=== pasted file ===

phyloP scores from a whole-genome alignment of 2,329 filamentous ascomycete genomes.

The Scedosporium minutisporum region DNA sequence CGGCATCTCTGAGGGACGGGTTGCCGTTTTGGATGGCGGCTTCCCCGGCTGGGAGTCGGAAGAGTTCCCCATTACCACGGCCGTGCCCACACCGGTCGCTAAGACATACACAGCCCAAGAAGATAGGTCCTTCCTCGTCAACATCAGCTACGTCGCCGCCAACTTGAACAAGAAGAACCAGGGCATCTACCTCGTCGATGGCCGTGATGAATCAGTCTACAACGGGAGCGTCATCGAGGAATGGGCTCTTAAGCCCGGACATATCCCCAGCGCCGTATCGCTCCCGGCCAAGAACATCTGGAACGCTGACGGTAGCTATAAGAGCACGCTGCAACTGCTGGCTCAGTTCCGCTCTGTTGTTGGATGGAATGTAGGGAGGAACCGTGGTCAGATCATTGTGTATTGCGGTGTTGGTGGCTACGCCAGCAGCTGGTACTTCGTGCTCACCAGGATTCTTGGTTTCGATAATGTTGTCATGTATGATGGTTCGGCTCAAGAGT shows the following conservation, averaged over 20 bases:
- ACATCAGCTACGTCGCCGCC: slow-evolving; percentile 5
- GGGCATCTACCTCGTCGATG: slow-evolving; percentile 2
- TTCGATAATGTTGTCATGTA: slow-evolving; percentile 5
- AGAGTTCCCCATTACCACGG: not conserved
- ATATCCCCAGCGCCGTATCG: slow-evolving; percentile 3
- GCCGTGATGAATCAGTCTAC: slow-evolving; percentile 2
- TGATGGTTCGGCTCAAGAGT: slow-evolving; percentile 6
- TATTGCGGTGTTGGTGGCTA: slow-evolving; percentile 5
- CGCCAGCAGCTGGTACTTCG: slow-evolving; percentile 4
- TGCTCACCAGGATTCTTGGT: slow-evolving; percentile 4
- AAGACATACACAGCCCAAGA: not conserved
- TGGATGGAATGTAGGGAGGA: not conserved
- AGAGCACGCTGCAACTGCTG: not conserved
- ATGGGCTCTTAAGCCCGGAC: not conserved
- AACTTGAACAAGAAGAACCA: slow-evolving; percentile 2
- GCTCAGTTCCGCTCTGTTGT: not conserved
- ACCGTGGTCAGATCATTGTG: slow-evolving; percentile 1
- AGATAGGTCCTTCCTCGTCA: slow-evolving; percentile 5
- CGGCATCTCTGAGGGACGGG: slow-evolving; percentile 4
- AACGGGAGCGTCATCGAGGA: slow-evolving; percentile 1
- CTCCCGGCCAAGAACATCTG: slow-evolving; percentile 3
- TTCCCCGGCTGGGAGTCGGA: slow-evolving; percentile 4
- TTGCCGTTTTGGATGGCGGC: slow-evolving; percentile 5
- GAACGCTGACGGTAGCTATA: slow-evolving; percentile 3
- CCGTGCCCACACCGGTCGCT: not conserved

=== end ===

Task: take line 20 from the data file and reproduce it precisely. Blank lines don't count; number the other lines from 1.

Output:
- AGATAGGTCCTTCCTCGTCA: slow-evolving; percentile 5